The solution of course still stands in its simplicity: don't use a pasword, or remove the password, then copy/move the file, and eventually put the password after the copying.
And if ever you bump onto file corruption in MS Project, you could try out the Microsoft Project MVP page's solution.

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14 June 2009 - 09:02

Check for duplicate values in Access tables

How to check doubles or duplicate values in Access tables?
Voilà another question which comes up regularly.

To start I'd like to point out to Microsoft Office Online which actually published a good article on this topic : Not only it explains about the use of Access' inbuild Find Duplicates Query Wizard, but it also shows SQL, illustrates different scenarios and clarifies the Unique Records and Unique Values properties.

The famous Allen Brown with his many tips for different users also has a strategy:

The VBA road then.

Here is a good approach to avoid duplicates being entered in a form:

The book ‘Building Access Applications’ by J. Viescas proposes a whole module on the topic of duplicates. In one chapter there's the description of a support database, Membership.mdb with a form ”frmCustomers” haing a vba module to check doubles for multiple fields.
Not that easy perhaps if you're not fluent with VBA programming, but really worth a visit and consideration. John Viescas developed a Public Function fctCheckSaved() called through an event onFormUnload – the function calls for another function soundex() which even checks for names with similar sound or pronunciation, but which can be omitted. The essence of this modules follows here as an example but you can download the database with the functions from his site.or see more code on MSDN

[Read more on Check for duplicate values in Access tables...]
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10 June 2009 - 12:09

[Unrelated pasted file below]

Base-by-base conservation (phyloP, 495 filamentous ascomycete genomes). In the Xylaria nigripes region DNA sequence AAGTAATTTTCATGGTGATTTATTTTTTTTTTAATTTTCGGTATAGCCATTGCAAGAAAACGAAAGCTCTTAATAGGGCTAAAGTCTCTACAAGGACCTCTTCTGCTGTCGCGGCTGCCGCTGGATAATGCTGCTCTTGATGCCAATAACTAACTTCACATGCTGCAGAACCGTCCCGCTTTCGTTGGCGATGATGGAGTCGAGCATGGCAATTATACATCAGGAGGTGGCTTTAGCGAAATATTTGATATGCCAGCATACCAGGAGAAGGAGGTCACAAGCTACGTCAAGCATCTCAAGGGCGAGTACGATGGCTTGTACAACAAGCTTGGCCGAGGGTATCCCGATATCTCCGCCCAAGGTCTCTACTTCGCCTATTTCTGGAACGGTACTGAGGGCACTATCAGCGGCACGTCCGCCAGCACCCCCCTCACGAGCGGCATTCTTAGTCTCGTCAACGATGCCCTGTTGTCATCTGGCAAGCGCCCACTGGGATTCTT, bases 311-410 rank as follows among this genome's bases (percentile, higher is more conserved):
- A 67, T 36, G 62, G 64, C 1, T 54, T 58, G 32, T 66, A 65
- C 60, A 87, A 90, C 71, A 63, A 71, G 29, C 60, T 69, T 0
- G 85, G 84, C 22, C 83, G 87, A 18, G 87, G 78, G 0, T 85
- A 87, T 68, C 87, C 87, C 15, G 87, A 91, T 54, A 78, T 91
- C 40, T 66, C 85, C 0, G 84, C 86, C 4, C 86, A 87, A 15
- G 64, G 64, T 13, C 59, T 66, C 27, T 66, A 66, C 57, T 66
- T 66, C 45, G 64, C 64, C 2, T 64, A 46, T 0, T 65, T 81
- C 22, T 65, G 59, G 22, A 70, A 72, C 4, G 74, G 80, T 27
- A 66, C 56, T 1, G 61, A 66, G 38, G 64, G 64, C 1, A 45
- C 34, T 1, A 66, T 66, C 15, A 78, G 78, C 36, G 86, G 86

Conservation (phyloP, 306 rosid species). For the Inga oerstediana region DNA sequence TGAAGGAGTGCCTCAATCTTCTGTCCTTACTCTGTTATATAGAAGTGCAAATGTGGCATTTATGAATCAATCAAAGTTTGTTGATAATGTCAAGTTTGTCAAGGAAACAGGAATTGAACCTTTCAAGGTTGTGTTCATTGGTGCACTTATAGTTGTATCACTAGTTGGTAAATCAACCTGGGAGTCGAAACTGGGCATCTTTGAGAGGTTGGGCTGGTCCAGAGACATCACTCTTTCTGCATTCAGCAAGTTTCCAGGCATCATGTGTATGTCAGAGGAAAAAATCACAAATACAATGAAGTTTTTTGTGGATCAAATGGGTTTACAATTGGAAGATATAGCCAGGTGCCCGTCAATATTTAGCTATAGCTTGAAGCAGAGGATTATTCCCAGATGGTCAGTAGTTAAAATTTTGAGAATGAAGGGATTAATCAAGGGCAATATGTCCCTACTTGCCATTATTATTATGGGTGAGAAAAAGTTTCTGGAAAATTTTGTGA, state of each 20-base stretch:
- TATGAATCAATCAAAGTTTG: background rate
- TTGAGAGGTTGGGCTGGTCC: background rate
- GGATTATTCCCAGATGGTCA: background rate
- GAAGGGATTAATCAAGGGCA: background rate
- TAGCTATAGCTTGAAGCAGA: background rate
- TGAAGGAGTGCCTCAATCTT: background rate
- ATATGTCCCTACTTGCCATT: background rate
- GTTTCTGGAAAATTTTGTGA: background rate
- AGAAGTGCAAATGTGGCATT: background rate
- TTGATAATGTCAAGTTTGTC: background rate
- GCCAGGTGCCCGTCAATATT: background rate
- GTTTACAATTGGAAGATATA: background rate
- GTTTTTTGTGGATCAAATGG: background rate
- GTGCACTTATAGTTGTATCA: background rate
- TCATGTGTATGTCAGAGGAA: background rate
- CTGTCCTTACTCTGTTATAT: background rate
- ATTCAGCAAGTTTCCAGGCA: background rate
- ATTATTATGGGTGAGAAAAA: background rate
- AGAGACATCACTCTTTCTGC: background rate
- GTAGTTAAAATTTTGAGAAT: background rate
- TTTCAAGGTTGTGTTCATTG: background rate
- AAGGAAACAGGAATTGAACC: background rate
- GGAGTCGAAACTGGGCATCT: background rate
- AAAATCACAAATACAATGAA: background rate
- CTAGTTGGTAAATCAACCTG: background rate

Focus on global warming or climate changes

Two links with video materials on the topic of climate changes landed in my inbox around the same time.

This 'promotion' or 'commercial' is a beautiful illustration how you can use creativity to shift the focus of consciousness and provoke insight:

Extract Home Film - Rajasthani well

On another note, you've probably heard of or seen the 'Home' film already.
'Home', the film by Yann Arthus-Bertrand, actually does the same thing. With great sense for beauty and creative composition, he mixes a good hour of stunning views on our planet, most airy, to conclude with a less airily invitation to reconsider the way we deal with our planet and set small practical steps in the good direction.
Just in case you didn't: and

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03 June 2009 - 11:04

Queen Elisabeth Competition

Queen Elisabeth Competition

One of my favorite music happenings each year is the Queen Elisabeth Competition in Brussels, Belgium.
It's one of those rare happenings which manages to make a broader public open up to the wonders of classical music. This contest cycles in 3 or 4 years periods, dedicated to singing, violin and piano, whereby each year there's a parallel contest for compositions; the winning compositions then become imposed work for the young artists (as there's an age limit now up to 25 y).

This year was dedicated to violin, and although I'm not such a fan of this instrument, the concerto's of the finalists were absolutely marvelous. You can hear/see them here, for as long as those links will be operational:

Next year is my favorite one: piano !